The early activity to demonstrate high field superconducting magnets, which achieved field levels greater than 10 T in a relatively short period, was essentially paralleled by a comparable effort toward applying these Type II superconductors to a wide range of electric power applications. The superconducting power applications can be divided into two categories:

high field > 1 T applications — generators, motors, fusion, magnetohydrodynamics (MHD), energy storage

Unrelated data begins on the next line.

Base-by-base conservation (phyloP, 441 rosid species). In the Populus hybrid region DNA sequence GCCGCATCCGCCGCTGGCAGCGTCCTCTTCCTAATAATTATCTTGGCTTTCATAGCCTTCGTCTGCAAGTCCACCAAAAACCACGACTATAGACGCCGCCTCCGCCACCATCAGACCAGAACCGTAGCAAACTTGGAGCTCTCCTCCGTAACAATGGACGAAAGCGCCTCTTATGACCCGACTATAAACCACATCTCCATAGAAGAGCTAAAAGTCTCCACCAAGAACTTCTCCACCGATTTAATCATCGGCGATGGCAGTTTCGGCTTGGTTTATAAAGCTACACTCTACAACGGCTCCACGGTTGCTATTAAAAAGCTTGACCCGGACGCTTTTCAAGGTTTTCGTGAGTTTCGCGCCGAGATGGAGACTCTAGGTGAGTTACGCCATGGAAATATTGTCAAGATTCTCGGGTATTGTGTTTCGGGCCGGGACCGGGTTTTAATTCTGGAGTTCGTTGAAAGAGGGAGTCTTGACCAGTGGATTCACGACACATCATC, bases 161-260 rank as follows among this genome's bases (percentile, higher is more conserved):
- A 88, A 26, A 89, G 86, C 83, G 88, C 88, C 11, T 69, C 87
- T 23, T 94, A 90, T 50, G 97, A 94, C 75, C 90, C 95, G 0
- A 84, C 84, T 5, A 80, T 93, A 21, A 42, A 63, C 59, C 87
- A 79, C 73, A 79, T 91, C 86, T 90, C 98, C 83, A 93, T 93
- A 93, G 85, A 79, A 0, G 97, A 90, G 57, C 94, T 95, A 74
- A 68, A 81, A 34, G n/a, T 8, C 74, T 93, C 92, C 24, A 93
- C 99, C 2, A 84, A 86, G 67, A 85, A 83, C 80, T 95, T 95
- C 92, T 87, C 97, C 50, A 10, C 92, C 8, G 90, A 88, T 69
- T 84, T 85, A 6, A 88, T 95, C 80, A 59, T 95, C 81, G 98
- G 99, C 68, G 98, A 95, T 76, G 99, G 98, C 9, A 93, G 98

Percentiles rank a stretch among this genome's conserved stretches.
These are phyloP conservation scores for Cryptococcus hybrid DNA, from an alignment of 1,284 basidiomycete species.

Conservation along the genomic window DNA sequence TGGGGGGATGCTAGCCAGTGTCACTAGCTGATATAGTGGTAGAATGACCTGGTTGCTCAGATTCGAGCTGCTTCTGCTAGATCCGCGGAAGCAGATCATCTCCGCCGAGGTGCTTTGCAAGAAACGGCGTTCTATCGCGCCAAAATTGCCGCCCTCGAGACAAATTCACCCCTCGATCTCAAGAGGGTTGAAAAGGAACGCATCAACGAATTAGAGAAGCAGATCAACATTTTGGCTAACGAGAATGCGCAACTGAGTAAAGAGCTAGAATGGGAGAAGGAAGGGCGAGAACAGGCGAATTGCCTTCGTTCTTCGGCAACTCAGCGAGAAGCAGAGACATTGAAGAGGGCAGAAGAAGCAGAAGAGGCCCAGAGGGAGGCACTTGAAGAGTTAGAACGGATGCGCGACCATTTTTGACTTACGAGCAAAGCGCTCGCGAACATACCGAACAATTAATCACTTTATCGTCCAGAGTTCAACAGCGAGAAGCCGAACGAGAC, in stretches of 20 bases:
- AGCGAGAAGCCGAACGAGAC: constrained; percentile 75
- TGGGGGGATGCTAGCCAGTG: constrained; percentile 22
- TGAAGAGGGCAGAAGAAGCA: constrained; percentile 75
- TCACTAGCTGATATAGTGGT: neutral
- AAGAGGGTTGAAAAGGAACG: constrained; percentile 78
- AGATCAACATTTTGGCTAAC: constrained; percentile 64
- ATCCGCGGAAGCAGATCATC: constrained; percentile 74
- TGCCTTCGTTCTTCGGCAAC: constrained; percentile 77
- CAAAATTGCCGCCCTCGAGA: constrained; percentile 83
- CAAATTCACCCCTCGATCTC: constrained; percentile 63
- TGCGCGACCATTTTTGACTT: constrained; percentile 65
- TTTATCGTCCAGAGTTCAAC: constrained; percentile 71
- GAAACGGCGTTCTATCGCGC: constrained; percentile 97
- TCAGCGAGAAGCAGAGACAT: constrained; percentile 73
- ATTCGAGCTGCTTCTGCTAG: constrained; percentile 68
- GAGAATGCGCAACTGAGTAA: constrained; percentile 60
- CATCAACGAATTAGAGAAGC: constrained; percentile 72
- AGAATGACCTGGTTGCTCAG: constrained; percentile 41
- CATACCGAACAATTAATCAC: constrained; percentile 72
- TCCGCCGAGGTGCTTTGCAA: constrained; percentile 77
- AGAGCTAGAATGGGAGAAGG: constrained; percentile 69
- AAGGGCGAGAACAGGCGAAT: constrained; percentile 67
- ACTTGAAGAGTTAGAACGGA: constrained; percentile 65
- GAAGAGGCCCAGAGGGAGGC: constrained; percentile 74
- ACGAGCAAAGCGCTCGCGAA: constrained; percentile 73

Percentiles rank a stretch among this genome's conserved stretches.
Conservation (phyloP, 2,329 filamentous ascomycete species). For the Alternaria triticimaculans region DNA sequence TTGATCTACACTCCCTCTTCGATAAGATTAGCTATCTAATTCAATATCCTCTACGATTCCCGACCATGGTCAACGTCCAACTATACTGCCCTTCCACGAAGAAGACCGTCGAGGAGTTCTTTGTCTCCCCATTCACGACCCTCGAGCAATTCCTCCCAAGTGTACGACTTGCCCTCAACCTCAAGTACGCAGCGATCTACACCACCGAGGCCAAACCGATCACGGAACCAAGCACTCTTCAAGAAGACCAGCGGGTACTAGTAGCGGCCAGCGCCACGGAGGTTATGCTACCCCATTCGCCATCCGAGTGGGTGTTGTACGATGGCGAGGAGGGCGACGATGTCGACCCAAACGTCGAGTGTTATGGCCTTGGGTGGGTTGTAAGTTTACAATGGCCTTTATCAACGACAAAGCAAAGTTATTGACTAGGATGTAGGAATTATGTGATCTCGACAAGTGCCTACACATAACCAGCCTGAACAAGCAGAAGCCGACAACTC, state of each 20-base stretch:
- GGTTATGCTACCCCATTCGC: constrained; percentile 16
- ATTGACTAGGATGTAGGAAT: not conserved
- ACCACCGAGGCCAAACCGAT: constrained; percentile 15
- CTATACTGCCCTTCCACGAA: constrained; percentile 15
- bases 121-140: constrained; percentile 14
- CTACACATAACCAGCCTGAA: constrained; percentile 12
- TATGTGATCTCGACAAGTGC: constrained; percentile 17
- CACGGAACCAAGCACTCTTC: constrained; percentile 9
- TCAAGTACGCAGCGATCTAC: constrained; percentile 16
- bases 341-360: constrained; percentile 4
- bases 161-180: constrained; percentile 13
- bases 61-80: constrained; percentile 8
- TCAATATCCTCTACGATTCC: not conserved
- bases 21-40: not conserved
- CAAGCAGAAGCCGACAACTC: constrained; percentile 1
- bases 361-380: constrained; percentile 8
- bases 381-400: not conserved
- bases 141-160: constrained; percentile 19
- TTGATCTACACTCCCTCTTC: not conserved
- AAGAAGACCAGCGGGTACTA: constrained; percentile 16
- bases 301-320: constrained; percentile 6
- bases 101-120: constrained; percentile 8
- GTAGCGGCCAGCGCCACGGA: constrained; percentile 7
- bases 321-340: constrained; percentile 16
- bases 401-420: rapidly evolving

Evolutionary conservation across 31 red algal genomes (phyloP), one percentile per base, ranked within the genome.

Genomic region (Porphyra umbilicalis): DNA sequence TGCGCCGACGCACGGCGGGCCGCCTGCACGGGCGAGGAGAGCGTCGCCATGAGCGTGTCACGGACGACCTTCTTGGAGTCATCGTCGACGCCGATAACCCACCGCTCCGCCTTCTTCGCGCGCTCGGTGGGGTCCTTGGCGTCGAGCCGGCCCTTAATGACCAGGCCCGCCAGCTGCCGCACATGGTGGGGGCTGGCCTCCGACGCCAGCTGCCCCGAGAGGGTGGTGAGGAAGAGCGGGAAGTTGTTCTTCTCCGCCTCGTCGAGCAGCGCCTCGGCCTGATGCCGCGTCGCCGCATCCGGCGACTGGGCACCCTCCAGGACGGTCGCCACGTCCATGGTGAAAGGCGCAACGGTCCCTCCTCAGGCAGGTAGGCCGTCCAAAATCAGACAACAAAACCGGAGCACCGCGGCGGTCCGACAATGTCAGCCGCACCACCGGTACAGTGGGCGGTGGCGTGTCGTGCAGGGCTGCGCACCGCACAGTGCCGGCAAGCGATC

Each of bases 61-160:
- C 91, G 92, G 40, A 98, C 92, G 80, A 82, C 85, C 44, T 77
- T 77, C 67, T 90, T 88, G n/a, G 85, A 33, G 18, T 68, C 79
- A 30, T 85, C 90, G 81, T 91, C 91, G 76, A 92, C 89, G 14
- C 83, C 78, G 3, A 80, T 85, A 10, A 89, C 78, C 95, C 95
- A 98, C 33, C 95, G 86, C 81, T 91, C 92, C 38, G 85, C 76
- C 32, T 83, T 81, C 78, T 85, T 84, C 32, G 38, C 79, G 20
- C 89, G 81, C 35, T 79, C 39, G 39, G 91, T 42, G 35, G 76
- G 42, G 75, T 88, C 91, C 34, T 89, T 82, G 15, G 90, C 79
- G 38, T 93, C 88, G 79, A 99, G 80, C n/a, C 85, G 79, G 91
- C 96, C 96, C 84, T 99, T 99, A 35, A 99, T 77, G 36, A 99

low field < 1 T applications -- transmission cables, transformers, fault current limiters (FCL) The distribution-level FCLs are, for the most part, low field designs, < 1 T, with some of the subtransmission-and transmission-level FCL concepts in the > 1 T range. Some of the low field applications, such as transformers and transmission cables, expose the superconductor to a high level of ac line conditions since they are directly inserted into the ac system; they thus require a conductor design that shows an acceptable ac loss. Some of the FCL designs also expose the superconductor to a high ac field component and therefore need a low-ac-loss conductor. As a result of conductor limitations, work on most “full ac” applications was deferred until the 1980s, when the theory and an ac conductor were more sufficiently developed. The ac transmission cable is an exception as a result of the very low fields of Hop < 0.1 T and the ability to use available Nb3Sn tape conductor, which allows the major field component to be parallel to the plane of the tape. Table 2.1 highlights some of the major electric power components that were constructed and successfully tested during the 1970s and 1980s using liquid helium LTS technology.

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